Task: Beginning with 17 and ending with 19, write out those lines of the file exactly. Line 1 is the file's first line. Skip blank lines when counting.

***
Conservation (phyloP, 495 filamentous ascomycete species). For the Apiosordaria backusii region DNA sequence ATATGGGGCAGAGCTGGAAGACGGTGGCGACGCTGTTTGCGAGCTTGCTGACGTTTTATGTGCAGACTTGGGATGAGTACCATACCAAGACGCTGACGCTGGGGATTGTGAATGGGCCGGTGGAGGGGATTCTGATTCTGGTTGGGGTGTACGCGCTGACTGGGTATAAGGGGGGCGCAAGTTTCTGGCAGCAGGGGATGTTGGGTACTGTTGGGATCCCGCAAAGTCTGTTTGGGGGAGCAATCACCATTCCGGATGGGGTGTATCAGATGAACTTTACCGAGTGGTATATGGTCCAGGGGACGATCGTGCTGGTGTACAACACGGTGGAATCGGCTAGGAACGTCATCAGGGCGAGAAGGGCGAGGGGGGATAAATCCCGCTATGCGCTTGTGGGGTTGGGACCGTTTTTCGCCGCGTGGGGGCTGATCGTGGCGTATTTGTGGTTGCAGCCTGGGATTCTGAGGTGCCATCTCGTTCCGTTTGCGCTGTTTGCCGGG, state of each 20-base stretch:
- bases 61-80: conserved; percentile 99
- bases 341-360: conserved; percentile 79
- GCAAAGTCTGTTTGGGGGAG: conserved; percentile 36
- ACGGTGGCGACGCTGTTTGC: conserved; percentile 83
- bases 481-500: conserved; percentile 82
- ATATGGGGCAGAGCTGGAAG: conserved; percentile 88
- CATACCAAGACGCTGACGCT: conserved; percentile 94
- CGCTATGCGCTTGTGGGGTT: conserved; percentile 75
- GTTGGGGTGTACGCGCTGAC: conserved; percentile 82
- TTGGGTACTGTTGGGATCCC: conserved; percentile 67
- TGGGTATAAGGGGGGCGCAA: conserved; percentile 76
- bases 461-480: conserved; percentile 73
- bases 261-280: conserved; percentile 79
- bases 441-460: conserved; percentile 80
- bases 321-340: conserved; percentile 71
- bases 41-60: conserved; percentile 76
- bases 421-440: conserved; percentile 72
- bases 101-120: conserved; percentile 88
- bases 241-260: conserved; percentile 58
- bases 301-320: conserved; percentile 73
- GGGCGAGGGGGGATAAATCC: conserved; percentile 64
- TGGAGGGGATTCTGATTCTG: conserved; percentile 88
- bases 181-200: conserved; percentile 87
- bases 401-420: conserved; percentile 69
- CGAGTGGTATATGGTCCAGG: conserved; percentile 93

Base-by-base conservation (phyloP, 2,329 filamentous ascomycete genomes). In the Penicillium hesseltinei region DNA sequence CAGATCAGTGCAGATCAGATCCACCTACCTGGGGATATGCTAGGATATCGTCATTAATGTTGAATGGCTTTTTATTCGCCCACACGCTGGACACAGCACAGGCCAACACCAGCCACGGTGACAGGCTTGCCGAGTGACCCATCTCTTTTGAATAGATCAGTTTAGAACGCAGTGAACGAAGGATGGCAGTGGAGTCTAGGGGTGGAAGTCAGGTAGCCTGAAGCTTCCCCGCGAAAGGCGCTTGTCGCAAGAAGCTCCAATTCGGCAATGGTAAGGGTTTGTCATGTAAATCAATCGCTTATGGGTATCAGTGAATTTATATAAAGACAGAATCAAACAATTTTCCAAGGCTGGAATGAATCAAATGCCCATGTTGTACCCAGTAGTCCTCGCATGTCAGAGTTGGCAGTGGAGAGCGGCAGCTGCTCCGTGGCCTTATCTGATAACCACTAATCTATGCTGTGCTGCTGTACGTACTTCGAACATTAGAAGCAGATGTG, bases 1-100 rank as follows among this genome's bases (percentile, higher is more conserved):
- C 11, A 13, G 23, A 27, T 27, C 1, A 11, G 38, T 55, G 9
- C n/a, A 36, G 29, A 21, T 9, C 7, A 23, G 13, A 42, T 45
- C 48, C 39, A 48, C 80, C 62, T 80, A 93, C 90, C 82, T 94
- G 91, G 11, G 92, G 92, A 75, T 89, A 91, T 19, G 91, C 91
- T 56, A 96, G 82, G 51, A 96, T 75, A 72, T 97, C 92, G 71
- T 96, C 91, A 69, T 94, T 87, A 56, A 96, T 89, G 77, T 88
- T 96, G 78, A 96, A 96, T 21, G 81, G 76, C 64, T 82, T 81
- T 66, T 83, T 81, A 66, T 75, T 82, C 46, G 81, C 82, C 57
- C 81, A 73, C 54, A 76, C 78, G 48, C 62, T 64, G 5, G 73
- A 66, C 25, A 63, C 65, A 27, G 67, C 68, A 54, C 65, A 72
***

- bases 41-60: conserved; percentile 76
- bases 421-440: conserved; percentile 72
- bases 101-120: conserved; percentile 88